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The point is that bid requests may (do) contain both an identifier and data about that person. "Is reading a financial news article" being an attribute of the content, sure, but broadcast such that it can be associated with the person.

That's just how context works. If you visit another site then there would be different categories involved and has nothing to do with the user.

There's also no personal identity, it's just a cookie if available, used mostly to frequency cap.

Can't adtech companies associate that cookie with the category and build a profile over multiple pages? Then they can correlate the data and identifiers Google provides to any that they collect on their own (e.g. their own pixels served in the ads that actually get shown). If they connect their own pixel identifiers to data that they buy, then they are building up a decent profile.

Those profiles would quickly become so broad as to be useless. Context in the moment is the most important thing, which is why even Google shows ads targeted to your actual search query.

Cookies are also not an identity and refreshed very often. Their main use is to cap ad frequency and track conversions over the short-term (hours to days).

Google and Facebook do not provide any personal identifiers. That would be a massive breach of their core 1st party dataset. What little data they did provide is now gone with GDPR.

I'm not sure what you mean be "that's just how context works", but perhaps to illustrate the disconnect, it is just as incompatible with GDPR to share the page URL itself, let alone data derived from it like the page category. Doing so is sharing user data in a way that is not consented to.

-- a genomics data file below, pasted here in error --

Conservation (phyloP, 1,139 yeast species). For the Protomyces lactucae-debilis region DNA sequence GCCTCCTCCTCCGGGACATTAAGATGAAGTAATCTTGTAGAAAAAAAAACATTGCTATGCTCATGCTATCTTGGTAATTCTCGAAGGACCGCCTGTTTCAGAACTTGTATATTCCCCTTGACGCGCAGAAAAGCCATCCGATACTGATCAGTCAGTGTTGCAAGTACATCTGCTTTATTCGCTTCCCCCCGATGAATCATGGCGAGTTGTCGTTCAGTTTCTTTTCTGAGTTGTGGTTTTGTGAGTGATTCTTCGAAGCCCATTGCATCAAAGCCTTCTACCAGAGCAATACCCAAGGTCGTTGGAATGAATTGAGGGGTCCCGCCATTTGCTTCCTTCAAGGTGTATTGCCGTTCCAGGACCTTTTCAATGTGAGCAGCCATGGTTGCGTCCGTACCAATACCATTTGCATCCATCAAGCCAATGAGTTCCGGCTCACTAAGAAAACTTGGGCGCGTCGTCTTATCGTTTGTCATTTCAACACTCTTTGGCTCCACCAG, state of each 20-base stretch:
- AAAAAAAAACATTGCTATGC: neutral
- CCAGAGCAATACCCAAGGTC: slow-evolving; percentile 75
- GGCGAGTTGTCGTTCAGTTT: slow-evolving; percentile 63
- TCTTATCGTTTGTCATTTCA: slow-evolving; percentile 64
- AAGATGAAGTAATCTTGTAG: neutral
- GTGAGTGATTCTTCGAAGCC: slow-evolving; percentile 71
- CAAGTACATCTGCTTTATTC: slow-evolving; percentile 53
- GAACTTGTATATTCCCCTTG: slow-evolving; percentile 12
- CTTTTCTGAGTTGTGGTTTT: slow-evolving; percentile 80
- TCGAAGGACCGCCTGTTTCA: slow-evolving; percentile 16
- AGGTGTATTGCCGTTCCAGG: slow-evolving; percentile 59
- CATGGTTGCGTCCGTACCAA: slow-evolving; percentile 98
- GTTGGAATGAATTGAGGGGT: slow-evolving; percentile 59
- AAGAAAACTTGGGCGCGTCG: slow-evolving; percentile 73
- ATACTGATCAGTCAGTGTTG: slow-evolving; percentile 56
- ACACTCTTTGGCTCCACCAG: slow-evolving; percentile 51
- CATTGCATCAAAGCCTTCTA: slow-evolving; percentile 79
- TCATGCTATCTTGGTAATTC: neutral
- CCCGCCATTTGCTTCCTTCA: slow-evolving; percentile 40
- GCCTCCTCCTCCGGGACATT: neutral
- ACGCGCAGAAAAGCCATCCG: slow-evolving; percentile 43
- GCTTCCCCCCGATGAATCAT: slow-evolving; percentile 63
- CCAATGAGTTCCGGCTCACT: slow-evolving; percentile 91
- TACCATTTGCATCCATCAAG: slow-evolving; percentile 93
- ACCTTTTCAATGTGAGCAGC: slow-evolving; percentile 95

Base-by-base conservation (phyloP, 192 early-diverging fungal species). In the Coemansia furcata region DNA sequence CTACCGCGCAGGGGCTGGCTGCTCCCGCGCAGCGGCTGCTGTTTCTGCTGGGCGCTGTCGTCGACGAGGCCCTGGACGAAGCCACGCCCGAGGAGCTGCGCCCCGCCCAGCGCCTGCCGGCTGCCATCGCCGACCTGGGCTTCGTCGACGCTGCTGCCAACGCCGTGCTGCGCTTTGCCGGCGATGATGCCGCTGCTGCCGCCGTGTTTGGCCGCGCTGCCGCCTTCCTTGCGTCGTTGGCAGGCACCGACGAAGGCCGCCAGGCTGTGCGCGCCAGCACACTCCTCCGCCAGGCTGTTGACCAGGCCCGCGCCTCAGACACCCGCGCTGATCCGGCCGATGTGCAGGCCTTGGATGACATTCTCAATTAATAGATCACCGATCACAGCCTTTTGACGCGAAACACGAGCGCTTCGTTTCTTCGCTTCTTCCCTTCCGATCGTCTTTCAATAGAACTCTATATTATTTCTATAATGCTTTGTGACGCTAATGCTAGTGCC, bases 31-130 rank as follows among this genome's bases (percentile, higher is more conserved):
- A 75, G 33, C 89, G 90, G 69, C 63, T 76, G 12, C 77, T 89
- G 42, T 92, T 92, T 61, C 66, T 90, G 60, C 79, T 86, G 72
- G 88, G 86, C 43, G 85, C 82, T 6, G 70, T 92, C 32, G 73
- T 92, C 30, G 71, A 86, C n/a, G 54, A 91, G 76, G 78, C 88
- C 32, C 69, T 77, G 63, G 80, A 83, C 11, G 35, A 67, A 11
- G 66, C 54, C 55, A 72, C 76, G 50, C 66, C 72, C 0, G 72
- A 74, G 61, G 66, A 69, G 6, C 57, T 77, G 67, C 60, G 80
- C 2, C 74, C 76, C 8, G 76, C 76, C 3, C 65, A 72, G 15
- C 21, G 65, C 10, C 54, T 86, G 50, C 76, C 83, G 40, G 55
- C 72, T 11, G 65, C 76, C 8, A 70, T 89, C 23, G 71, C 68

I don't know what you mean to say about the cookie either, the whole point of this kind of advertisement is to persist associatable data about a person for the lifetime of the cookie.

Page URL is not personal information, that's a ridiculous overreach and misinterpretation of GDPR.

Cookies are an anonymous identifier, they are specifically not a person. As I said, it's a short-term stable ID used to control the amount of ads shown and track any conversions for campaigns. Adtech companies do not know who you are, only Google and Facebook do.

You're incorrect, or at least that's what this complaint claims, and I personally have been expecting it for awhile.

The fact that cookies are pseudonymous has 0 effect here -- literally their entire purpose is to be able to associate third party data with a person's browser.

Your contention that all they're used for is frequency capping isn't true either, but even if it was, it's not relevant -- "I'm just using it for frequency capping" isn't acceptable under the GDPR, just as much as "I need the data to do advertising" isn't a reason acceptable under the GDPR for keeping a piece of data in the first place.

Here's the text of the GDPR on cookies: https://gdpr-info.eu/recitals/no-30/

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